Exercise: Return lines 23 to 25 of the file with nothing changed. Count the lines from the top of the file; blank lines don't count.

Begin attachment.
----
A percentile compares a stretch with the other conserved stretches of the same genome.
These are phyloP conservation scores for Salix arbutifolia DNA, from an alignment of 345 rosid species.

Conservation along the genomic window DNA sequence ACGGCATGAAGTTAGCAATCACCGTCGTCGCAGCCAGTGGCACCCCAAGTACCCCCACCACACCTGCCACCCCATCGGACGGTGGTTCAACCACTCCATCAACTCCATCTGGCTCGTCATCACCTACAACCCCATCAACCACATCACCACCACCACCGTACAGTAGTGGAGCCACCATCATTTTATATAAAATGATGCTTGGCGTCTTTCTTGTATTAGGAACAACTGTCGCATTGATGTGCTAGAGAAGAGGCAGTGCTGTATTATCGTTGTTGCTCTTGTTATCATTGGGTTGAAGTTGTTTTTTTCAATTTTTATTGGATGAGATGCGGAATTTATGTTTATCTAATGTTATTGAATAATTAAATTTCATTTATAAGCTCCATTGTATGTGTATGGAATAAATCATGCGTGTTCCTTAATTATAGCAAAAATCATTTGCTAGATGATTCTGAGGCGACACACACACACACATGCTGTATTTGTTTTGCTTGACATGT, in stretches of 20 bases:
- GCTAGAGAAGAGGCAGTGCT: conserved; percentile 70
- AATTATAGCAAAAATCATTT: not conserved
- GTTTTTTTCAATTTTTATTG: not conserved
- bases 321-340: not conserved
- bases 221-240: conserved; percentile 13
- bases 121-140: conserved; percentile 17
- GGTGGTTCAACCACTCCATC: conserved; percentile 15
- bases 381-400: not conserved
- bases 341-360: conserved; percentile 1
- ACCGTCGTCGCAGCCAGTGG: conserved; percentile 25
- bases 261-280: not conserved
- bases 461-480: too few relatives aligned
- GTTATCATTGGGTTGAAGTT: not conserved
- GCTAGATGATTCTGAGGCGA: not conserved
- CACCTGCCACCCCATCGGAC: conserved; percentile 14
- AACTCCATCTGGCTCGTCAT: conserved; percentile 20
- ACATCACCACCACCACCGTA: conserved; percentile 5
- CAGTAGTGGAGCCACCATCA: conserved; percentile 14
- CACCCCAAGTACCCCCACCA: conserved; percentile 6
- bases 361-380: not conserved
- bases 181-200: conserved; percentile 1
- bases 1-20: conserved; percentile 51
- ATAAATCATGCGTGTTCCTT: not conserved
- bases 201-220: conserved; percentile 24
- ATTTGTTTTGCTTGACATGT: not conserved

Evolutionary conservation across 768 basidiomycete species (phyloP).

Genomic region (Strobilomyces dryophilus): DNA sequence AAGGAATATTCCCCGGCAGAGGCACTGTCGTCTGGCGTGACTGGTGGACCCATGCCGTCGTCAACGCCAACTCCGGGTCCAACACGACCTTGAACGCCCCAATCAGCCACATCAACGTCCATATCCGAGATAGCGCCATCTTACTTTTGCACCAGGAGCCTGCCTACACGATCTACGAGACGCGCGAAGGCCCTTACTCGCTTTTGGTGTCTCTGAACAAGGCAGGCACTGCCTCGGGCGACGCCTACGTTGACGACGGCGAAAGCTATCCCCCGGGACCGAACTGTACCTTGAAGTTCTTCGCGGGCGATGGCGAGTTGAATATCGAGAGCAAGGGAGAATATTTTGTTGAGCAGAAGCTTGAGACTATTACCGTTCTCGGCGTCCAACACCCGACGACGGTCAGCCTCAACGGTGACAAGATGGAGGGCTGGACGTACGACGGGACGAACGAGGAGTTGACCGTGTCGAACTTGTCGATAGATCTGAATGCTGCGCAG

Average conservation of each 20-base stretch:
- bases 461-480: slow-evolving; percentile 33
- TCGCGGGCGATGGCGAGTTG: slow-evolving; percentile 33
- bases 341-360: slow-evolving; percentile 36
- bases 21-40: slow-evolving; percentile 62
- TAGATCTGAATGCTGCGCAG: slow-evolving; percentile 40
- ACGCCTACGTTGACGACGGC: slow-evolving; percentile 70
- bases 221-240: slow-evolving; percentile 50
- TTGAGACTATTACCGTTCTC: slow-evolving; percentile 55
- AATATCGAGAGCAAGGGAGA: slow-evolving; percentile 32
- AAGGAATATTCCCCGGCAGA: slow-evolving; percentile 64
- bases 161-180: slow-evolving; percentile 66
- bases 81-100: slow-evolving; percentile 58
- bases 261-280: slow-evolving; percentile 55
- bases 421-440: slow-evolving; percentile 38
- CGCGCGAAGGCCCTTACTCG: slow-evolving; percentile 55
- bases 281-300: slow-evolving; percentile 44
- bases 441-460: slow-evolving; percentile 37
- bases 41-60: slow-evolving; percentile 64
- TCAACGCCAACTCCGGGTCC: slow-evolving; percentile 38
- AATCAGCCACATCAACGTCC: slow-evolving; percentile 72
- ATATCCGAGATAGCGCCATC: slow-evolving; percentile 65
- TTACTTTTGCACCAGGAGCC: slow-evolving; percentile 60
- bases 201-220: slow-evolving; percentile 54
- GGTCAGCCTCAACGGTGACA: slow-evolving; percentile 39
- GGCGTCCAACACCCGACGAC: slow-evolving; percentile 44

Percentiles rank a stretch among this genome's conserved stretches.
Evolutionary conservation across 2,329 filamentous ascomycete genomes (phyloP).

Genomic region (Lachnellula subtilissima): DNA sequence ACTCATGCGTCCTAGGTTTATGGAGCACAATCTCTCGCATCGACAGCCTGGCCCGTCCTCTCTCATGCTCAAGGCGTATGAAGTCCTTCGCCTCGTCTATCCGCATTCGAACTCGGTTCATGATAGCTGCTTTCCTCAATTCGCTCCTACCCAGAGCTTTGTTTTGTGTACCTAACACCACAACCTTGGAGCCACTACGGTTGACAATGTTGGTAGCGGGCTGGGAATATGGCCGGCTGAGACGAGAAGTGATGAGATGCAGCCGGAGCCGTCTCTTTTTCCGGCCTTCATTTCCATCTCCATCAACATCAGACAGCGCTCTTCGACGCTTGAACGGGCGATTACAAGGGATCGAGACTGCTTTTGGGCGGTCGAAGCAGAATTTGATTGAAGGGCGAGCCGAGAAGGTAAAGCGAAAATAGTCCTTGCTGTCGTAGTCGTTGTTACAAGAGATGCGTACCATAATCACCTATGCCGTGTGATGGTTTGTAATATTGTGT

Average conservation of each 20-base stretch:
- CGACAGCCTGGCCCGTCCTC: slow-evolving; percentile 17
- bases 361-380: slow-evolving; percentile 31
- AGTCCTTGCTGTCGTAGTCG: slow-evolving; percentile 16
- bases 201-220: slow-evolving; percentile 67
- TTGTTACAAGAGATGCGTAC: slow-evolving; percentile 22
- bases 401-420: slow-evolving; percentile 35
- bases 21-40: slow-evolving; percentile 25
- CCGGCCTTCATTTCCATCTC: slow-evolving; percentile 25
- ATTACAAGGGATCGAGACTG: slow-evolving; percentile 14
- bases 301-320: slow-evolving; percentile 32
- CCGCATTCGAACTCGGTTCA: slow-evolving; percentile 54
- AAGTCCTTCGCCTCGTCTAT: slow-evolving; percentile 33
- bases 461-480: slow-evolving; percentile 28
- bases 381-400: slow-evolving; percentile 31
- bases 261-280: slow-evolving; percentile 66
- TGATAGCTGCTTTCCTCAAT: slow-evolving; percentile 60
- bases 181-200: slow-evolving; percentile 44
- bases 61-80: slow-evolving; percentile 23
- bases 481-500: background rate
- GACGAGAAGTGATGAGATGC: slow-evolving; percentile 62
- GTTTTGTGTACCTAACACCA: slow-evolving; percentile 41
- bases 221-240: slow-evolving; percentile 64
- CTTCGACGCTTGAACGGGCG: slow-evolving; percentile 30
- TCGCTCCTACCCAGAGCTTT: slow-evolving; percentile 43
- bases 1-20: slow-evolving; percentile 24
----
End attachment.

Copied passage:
- bases 361-380: not conserved
- bases 181-200: conserved; percentile 1
- bases 1-20: conserved; percentile 51